Arizona agency angers Colorado River users upstream

The spat offers a preview of what water politics could look like in a drier future.

 

This article was originally published by and is reproduced here as part of the Climate Desk collaboration.

Lake Mead is the country’s biggest reservoir of water. Think of it as the savings account for the entire Southwest. Right now, that savings account is nearly overdrawn.

Lake Mead's water intakes in 2014, when the water elevation was 1,106 feet above sea level. If the reservoir drops below 1,075 feet, that could trigger the first legally-mandated cutbacks for certain water users.

For generations, we’ve been using too much of the Colorado River, the 300-foot-wide ribbon of water that carved the Grand Canyon, supplies Lake Mead, and serves as the main water source for much of the American West.

The river sustains one in eight Americans — about 40 million people — and millions of acres of farmland. In the next 40 years, the region is expected to add , as the region’s rainfall becomes more erratic.

An this past winter has forced a long-simmering dispute over water rights to the fore, one that splits people living above and below Lake Mead.

It’s a messy, confusing situation, so here’s an overview of who’s involved and what’s at stake:

Users of Colorado River water below Lake Mead — including the cities of Phoenix, Los Angeles, Las Vegas () — rely on the reservoir as a lifeline. The people in the lower basin exist partly at the mercy of what happens in the upper basin, an area encompassing the snowcapped peaks of Wyoming, Utah, Colorado, and northern New Mexico, the source region of the river.

Big water users in the upper basin — Salt Lake City, Denver, Albuquerque, among others — are also getting nervous because snowpack in the Rockies has been dwindling, and . There are no big reservoirs in the Rockies.

In recent weeks, after states in the upper basin sent a strongly worded letter to one of the river’s biggest users, the Central Arizona Water Conservation District, or CAWCD, which supplies water to Tucson and Phoenix. The upper basin states that governs Lake Mead in order to get more water. The Arizona utility denied the charges.

The Central Arizona Water Conservation District operates the Central Arizona Project, 336 miles of canals, tunnels and pipelines that deliver Colorado River water to cities, irrigation districts and tribal nations.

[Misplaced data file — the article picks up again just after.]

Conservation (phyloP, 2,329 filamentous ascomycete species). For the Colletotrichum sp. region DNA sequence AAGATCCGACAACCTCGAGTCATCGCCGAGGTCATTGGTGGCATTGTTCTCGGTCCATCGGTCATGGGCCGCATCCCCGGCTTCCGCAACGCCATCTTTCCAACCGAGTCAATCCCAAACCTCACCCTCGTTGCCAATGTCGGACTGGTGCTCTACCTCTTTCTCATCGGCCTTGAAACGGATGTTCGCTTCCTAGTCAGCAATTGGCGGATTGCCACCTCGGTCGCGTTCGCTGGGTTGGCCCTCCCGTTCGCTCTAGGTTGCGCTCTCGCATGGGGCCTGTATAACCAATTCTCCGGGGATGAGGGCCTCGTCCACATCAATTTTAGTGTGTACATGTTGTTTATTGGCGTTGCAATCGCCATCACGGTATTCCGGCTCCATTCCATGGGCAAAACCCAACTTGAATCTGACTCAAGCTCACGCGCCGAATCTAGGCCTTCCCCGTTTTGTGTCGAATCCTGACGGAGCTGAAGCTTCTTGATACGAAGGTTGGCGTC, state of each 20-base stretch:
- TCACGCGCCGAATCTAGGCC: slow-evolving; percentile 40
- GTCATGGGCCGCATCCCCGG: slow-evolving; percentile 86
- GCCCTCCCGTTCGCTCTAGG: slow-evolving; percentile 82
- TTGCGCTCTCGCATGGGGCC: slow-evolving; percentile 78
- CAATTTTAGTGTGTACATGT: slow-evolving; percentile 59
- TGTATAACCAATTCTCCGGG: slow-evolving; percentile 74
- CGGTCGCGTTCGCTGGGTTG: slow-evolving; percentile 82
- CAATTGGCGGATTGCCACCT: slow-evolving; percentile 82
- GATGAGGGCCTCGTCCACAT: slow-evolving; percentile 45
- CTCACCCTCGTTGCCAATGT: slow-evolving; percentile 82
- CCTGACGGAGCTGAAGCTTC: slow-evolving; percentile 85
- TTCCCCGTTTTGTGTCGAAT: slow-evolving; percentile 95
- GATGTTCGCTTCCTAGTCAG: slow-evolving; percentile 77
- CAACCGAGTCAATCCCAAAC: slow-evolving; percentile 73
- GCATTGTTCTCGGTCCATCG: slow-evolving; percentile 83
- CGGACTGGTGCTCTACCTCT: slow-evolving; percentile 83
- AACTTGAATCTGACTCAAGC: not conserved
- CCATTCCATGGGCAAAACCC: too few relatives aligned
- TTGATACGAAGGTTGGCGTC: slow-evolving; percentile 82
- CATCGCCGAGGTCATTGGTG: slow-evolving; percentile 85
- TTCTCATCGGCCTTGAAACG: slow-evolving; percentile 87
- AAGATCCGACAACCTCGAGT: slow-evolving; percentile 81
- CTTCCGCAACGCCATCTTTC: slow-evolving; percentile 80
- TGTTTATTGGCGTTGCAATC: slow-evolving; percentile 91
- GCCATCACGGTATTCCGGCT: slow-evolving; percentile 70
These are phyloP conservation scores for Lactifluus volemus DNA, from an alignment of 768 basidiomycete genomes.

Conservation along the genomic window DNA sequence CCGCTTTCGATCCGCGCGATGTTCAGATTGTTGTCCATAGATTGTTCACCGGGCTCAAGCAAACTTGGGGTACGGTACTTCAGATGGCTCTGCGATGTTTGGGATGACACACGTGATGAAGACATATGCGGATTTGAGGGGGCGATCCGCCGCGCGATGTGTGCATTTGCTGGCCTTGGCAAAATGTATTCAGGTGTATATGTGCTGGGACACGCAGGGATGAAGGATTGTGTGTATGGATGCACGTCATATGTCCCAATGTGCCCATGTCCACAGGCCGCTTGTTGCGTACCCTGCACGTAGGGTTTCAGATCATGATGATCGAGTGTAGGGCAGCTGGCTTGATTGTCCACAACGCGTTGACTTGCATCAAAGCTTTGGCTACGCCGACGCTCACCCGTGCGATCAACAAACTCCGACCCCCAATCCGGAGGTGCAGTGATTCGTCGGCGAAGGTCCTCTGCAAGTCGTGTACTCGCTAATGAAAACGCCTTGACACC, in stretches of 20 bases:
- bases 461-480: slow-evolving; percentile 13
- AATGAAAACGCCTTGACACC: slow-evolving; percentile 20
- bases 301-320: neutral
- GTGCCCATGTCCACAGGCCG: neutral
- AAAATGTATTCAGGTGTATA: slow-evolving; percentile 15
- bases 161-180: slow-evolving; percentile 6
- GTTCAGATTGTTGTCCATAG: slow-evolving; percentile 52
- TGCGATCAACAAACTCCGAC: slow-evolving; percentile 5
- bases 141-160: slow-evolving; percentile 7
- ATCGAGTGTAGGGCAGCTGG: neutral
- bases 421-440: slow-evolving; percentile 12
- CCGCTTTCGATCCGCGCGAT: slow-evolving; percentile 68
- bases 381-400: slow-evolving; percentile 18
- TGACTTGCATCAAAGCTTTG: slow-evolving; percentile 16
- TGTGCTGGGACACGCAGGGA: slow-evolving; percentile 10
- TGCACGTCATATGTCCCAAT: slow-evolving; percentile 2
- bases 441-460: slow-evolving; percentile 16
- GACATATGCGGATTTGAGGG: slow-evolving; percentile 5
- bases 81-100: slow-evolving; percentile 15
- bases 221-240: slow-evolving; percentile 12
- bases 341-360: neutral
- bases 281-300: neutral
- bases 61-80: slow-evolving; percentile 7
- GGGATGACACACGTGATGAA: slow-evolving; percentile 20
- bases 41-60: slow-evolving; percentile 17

An upper basin city — Pueblo, Colorado — then , further threatening the spirit of long-term cooperation throughout the Colorado River basin. Denver has . The quick escalation shows just how fragile the system really is.

In an email to Grist, Kathryn Sorensen, director of Phoenix’s Water Services Department, says the city “does not and has never supported CAWCD’s attempt to draw additional water” from the Colorado River. She said that the only way forward “is through collaboration among all stakeholders in the basin.”

The whole thing feels like the beginnings of a water war fought with . As longtime Western water journalists Luke Runyon and Bret Jaspers , “public shaming is how water managers police themselves.”

What’s happening could be seen as the slow death of an era of easy living, the unwinding of a (collectively called “The Law of the River”) that’s been widely viewed as too permissive. Over-reliance on the Colorado River has helped pave the way for rapid population growth across the region, from Southern California to Denver, which may now, ironically, begin to pose a threat to those same cities.

For many reasons, for the Colorado River’s water, and the state is already preparing for the mandatory restrictions that could be less than two years away. The from the U.S. Bureau of Reclamation, the federal agency that manages the Colorado River system, shows that Lake Mead is likely to dip below the critical threshold of 1,075 feet above sea level late next year. That could trigger the first official “call on the river” — a legally-mandated cutback for certain users aimed at avoiding an all-out free-for-all.

In Phoenix, is now looking more and more likely. In just a few years from now, if (or, when) Lake Mead dips below 1,075 feet, the city may find itself in a position where it stops building new subdivisions, the state’s agricultural economy comes crashing to a permanent halt, and a fit of well-drilling begins to deplete the local groundwater.